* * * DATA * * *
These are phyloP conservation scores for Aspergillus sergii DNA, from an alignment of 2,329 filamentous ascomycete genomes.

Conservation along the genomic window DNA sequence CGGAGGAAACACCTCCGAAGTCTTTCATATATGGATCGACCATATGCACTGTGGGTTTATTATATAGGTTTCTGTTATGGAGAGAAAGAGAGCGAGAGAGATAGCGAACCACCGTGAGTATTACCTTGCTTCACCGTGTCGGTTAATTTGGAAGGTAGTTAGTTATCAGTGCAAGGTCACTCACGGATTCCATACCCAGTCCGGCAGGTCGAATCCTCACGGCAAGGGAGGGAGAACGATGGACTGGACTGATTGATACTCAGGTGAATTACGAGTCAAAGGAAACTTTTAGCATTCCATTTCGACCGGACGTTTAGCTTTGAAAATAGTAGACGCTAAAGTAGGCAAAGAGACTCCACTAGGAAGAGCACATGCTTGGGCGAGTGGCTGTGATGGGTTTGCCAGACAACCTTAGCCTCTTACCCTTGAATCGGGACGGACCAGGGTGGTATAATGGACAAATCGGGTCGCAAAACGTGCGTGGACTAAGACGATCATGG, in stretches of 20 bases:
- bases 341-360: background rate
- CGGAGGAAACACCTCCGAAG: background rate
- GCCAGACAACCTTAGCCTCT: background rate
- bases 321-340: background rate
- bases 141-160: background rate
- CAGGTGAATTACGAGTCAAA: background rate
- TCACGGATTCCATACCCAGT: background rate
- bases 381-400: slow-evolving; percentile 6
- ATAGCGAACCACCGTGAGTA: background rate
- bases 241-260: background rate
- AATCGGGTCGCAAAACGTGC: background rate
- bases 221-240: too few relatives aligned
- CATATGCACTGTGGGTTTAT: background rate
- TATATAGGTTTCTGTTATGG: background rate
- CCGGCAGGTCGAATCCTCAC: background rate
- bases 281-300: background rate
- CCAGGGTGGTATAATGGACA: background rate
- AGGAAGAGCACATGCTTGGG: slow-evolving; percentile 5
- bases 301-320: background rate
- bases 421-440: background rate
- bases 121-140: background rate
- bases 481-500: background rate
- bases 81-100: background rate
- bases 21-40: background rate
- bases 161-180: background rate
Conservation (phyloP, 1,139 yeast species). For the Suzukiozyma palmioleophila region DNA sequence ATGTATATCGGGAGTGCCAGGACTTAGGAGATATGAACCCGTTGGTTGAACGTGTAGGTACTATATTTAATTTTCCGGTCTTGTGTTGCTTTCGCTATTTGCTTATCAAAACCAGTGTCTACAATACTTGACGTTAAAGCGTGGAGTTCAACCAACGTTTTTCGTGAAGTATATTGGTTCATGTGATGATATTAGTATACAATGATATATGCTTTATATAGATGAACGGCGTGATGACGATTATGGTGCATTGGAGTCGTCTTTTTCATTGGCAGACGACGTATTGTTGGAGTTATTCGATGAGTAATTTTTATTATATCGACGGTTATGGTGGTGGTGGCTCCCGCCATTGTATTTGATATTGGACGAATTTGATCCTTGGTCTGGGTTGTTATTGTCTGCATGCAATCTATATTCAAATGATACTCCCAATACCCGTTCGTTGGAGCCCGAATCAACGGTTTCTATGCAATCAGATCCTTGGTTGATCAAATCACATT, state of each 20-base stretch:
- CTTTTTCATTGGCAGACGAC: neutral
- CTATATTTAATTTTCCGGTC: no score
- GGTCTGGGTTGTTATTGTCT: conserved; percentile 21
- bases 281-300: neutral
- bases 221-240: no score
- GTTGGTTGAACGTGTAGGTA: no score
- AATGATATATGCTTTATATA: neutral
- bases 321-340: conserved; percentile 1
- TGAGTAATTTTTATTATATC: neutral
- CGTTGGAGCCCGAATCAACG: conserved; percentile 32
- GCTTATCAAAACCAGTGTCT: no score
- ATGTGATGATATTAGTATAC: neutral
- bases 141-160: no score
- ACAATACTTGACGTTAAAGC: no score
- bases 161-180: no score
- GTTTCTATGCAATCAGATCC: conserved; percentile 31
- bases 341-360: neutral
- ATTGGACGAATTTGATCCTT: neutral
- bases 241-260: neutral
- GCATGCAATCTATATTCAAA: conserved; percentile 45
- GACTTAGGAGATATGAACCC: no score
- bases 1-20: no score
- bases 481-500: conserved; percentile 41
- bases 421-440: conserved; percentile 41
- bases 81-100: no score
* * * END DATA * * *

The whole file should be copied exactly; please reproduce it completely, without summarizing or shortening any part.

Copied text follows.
These are phyloP conservation scores for Aspergillus sergii DNA, from an alignment of 2,329 filamentous ascomycete genomes.

Conservation along the genomic window DNA sequence CGGAGGAAACACCTCCGAAGTCTTTCATATATGGATCGACCATATGCACTGTGGGTTTATTATATAGGTTTCTGTTATGGAGAGAAAGAGAGCGAGAGAGATAGCGAACCACCGTGAGTATTACCTTGCTTCACCGTGTCGGTTAATTTGGAAGGTAGTTAGTTATCAGTGCAAGGTCACTCACGGATTCCATACCCAGTCCGGCAGGTCGAATCCTCACGGCAAGGGAGGGAGAACGATGGACTGGACTGATTGATACTCAGGTGAATTACGAGTCAAAGGAAACTTTTAGCATTCCATTTCGACCGGACGTTTAGCTTTGAAAATAGTAGACGCTAAAGTAGGCAAAGAGACTCCACTAGGAAGAGCACATGCTTGGGCGAGTGGCTGTGATGGGTTTGCCAGACAACCTTAGCCTCTTACCCTTGAATCGGGACGGACCAGGGTGGTATAATGGACAAATCGGGTCGCAAAACGTGCGTGGACTAAGACGATCATGG, in stretches of 20 bases:
- bases 341-360: background rate
- CGGAGGAAACACCTCCGAAG: background rate
- GCCAGACAACCTTAGCCTCT: background rate
- bases 321-340: background rate
- bases 141-160: background rate
- CAGGTGAATTACGAGTCAAA: background rate
- TCACGGATTCCATACCCAGT: background rate
- bases 381-400: slow-evolving; percentile 6
- ATAGCGAACCACCGTGAGTA: background rate
- bases 241-260: background rate
- AATCGGGTCGCAAAACGTGC: background rate
- bases 221-240: too few relatives aligned
- CATATGCACTGTGGGTTTAT: background rate
- TATATAGGTTTCTGTTATGG: background rate
- CCGGCAGGTCGAATCCTCAC: background rate
- bases 281-300: background rate
- CCAGGGTGGTATAATGGACA: background rate
- AGGAAGAGCACATGCTTGGG: slow-evolving; percentile 5
- bases 301-320: background rate
- bases 421-440: background rate
- bases 121-140: background rate
- bases 481-500: background rate
- bases 81-100: background rate
- bases 21-40: background rate
- bases 161-180: background rate
Conservation (phyloP, 1,139 yeast species). For the Suzukiozyma palmioleophila region DNA sequence ATGTATATCGGGAGTGCCAGGACTTAGGAGATATGAACCCGTTGGTTGAACGTGTAGGTACTATATTTAATTTTCCGGTCTTGTGTTGCTTTCGCTATTTGCTTATCAAAACCAGTGTCTACAATACTTGACGTTAAAGCGTGGAGTTCAACCAACGTTTTTCGTGAAGTATATTGGTTCATGTGATGATATTAGTATACAATGATATATGCTTTATATAGATGAACGGCGTGATGACGATTATGGTGCATTGGAGTCGTCTTTTTCATTGGCAGACGACGTATTGTTGGAGTTATTCGATGAGTAATTTTTATTATATCGACGGTTATGGTGGTGGTGGCTCCCGCCATTGTATTTGATATTGGACGAATTTGATCCTTGGTCTGGGTTGTTATTGTCTGCATGCAATCTATATTCAAATGATACTCCCAATACCCGTTCGTTGGAGCCCGAATCAACGGTTTCTATGCAATCAGATCCTTGGTTGATCAAATCACATT, state of each 20-base stretch:
- CTTTTTCATTGGCAGACGAC: neutral
- CTATATTTAATTTTCCGGTC: no score
- GGTCTGGGTTGTTATTGTCT: conserved; percentile 21
- bases 281-300: neutral
- bases 221-240: no score
- GTTGGTTGAACGTGTAGGTA: no score
- AATGATATATGCTTTATATA: neutral
- bases 321-340: conserved; percentile 1
- TGAGTAATTTTTATTATATC: neutral
- CGTTGGAGCCCGAATCAACG: conserved; percentile 32
- GCTTATCAAAACCAGTGTCT: no score
- ATGTGATGATATTAGTATAC: neutral
- bases 141-160: no score
- ACAATACTTGACGTTAAAGC: no score
- bases 161-180: no score
- GTTTCTATGCAATCAGATCC: conserved; percentile 31
- bases 341-360: neutral
- ATTGGACGAATTTGATCCTT: neutral
- bases 241-260: neutral
- GCATGCAATCTATATTCAAA: conserved; percentile 45
- GACTTAGGAGATATGAACCC: no score
- bases 1-20: no score
- bases 481-500: conserved; percentile 41
- bases 421-440: conserved; percentile 41
- bases 81-100: no score